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Are all Allen Edmonds Uppers Made in the Dominican Republic? - Page 4

post #46 of 53
well its good to know and to me doesn't cause me not to want to buy AE products. A little disappointing that its not a 100% american made product, but I understand the need to maintain a pricepoint and value proposition.
post #47 of 53
Quote:
Originally Posted by AllenEdmondsCEO View Post

History buffs might see this as our micro version of the Monroe Doctrine...

Sir, history buffs might also note that the Monroe Doctrine isn't very well regarded by America's southern neighbors, especially after the Roosevelt Corollary to it was added.
Quote:
Originally Posted by AllenEdmondsCEO View Post

... or maybe a localized DR Marshall Plan.

Perhaps a less contentious example. Though I suspect US workers nowadays aren't too concerned about providing Marshall Plan-like assistance to anyone.

Me, I'm all for FDI, especially close to home rather than in China or India.

But if you're going to wrap yourself in the flag and claim 100% American made, you may want to think of your customers' reactions when they learn it isn't - setting aside legalistic definitions of what does and doesn't qualify as made in America.

I think a better spin is to cite a partnership where more American jobs are able to be created due to the skills of DR workers.
post #48 of 53

well, McDonalds is selling 100% beef so of course AE can claim its Made in USA.

post #49 of 53
Curzon -- You're more knowledgeable than I am. I just think of the Monroe Doctrine as a commitment by the US to the security of our hemisphere, and to prohibiting interference from eastern hemisphere powers. I wasn't thinking of the Roosevelt Corollary at all in the analogy. Your partnership description is better. They help us sell more shoes and grow our U.S. employment and we help them make livings and grow employment there.

Thanks for the insights.

Best wishes,
Paul
post #50 of 53
Comes from having lived abroad for over 2 decades, I reckon. Gives one some perspective on how others view us.

You just keep on making great shoes... and push those exports. Need someone to do something to whittle away at the trade imbalance and grow good jobs in the midwest - summered in Door County for years as a kid, and drank a lot of Point beer as a teen, so I have an affinity for Wisconsin.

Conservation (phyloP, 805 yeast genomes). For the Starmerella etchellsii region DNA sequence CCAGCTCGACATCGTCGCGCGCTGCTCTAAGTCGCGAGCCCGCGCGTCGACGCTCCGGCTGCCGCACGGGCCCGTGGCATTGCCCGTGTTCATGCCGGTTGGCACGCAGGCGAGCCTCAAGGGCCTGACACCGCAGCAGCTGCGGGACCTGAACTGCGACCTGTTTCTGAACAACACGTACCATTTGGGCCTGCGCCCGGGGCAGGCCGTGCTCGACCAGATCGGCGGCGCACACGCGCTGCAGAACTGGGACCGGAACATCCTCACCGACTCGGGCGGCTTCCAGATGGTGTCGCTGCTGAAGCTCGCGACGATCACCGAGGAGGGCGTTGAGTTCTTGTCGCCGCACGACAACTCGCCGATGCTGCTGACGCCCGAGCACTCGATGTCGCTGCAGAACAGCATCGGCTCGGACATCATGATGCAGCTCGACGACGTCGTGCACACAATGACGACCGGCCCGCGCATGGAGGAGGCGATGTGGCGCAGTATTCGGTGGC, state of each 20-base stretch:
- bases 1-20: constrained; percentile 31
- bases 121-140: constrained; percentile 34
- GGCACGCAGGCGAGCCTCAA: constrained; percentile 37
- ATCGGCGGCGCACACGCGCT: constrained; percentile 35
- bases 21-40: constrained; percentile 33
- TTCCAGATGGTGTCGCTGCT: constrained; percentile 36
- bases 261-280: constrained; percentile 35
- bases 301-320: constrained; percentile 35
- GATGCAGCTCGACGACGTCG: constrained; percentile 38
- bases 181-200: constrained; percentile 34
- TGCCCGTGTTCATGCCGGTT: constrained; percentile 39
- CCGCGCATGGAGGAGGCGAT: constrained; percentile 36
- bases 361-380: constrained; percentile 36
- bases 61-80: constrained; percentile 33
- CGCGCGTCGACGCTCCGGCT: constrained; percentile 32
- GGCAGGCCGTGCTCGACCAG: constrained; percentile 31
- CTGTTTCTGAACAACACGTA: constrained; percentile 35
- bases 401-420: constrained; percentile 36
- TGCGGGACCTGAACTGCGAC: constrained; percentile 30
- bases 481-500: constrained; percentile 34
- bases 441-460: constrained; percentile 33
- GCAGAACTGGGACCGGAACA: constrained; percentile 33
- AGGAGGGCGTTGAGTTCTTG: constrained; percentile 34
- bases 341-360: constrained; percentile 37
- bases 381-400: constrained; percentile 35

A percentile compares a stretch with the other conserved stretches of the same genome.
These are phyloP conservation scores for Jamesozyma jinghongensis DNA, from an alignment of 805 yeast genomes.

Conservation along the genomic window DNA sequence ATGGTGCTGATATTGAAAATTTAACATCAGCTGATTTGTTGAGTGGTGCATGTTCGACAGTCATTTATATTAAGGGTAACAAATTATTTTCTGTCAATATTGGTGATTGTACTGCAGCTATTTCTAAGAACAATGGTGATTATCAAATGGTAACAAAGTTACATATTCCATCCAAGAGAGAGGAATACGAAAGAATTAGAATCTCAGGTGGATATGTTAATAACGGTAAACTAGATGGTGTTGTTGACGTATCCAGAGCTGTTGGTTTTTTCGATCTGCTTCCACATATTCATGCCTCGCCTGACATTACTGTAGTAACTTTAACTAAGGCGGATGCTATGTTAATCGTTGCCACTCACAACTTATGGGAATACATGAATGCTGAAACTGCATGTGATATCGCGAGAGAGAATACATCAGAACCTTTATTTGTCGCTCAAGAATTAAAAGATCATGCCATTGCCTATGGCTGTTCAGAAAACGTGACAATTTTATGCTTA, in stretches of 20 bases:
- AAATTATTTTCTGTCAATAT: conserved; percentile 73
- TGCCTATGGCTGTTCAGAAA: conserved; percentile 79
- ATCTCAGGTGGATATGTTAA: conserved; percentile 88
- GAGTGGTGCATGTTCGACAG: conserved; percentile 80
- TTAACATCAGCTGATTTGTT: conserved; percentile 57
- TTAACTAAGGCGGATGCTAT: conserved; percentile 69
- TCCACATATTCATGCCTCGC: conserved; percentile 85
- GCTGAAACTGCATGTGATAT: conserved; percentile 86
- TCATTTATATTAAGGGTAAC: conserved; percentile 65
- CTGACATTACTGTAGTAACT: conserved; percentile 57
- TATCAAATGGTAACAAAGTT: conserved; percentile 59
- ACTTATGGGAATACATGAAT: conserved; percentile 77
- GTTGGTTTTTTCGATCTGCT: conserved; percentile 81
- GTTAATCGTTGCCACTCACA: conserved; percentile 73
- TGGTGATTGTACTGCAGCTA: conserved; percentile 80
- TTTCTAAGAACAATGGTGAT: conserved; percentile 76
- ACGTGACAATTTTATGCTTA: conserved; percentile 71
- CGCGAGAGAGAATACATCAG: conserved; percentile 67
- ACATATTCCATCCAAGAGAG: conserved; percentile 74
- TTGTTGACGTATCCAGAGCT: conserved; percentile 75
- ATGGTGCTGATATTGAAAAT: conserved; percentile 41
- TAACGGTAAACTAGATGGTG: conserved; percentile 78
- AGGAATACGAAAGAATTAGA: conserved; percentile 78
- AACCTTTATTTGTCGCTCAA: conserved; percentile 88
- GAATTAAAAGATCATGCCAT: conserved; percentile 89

Best regards.
post #51 of 53
Thread Starter 
Quote:
Originally Posted by AllenEdmondsCEO View Post

Gentlemen -
Thanks for your feedback. We do indeed have duplicative capabilities at the beginning of the shoemaking process in Wisconsin and, since 2006, in the Dominican Republic. Both plants are 100% owned and managed closely by us, staffed by our employees. If you watch our YouTube Plant Tour video (available on our website home page), the part of the Goodyear welt process that's also done in the DR is the cutting of the upper leathers, sewing of those pieces together and "hanging" of the lining. The resulting work-in-process looks like a flattened baseball cap with a large hole in the top and no sewn seams around the brim or the bottom of the cap.
The lining and the unfinished upper are attached together and to the bottom of the shoe in the lasting and welting processes, which are all done in Wisconsin. The footbed (inside bottom) leather cutting and the welt taping for the sides and bottoms of the shoes are done 100% in Port Washington, as is the rest of the production process -- the shaping of the loose uppers in preparation for lasting, insertion of toeboxes and heel counters, lasting, attaching the footbed, welting, hot corking, sewing on the sole, nailing and gluing on the heel base, attaching the heel "toplift", trimming all the edges, wheeling, cutting, trimming and attaching the sock liner (when used), and all the stages of finishing. How the duplicated work on the uppers gets distributed between the two plants depends on order flows from week to week.
The increase in demand for our shoes has led us to hire more people in both plants on all functions, which is good for both local economies. We're proud to be building economic vitality in two places that need it in the Western Hemisphere, one right here in Wisconsin and one a few hundred miles off the shore of Florida. History buffs might see this as our micro version of the Monroe Doctrine or maybe a localized DR Marshall Plan.
This formula works for us and for our U.S. employment growth, which is where the majority of our new hires are. Keeping our prices lower than any other fully Goodyear welted shoe manufacturer is an important part of our AE value proposition. It also allows us to spread workload effectively between the two locations so that we keep our delivery times as short as possible, a couple of days in many instances. Delivery to major wholesale accounts with that kind of flexibility is a major competitive advantage versus the Asian shoe importers who send shoes by ocean vessel in containerloads. Keeping our prices under control keeps us accessible for more and more customers with family budgets.
Thanks for the question and the interest. I hope the hundreds (and growing) of people we have in our Port Washington facitilities will continue to have your support.
Best wishes,
Paul

Is the Independence collection and webgems 100% USA made. I asked this at a B&M store today and was told they were.
post #52 of 53
So which AE models, if any, are 100% made in the USA?
post #53 of 53
Thread Starter 
Quote:
Originally Posted by mmarsh1976 View Post

So which AE models, if any, are 100% made in the USA?

Sorry to bump an old thread, but I think it was supposed to eventually go back to being made in the USA.
Are they still importing the uppers?
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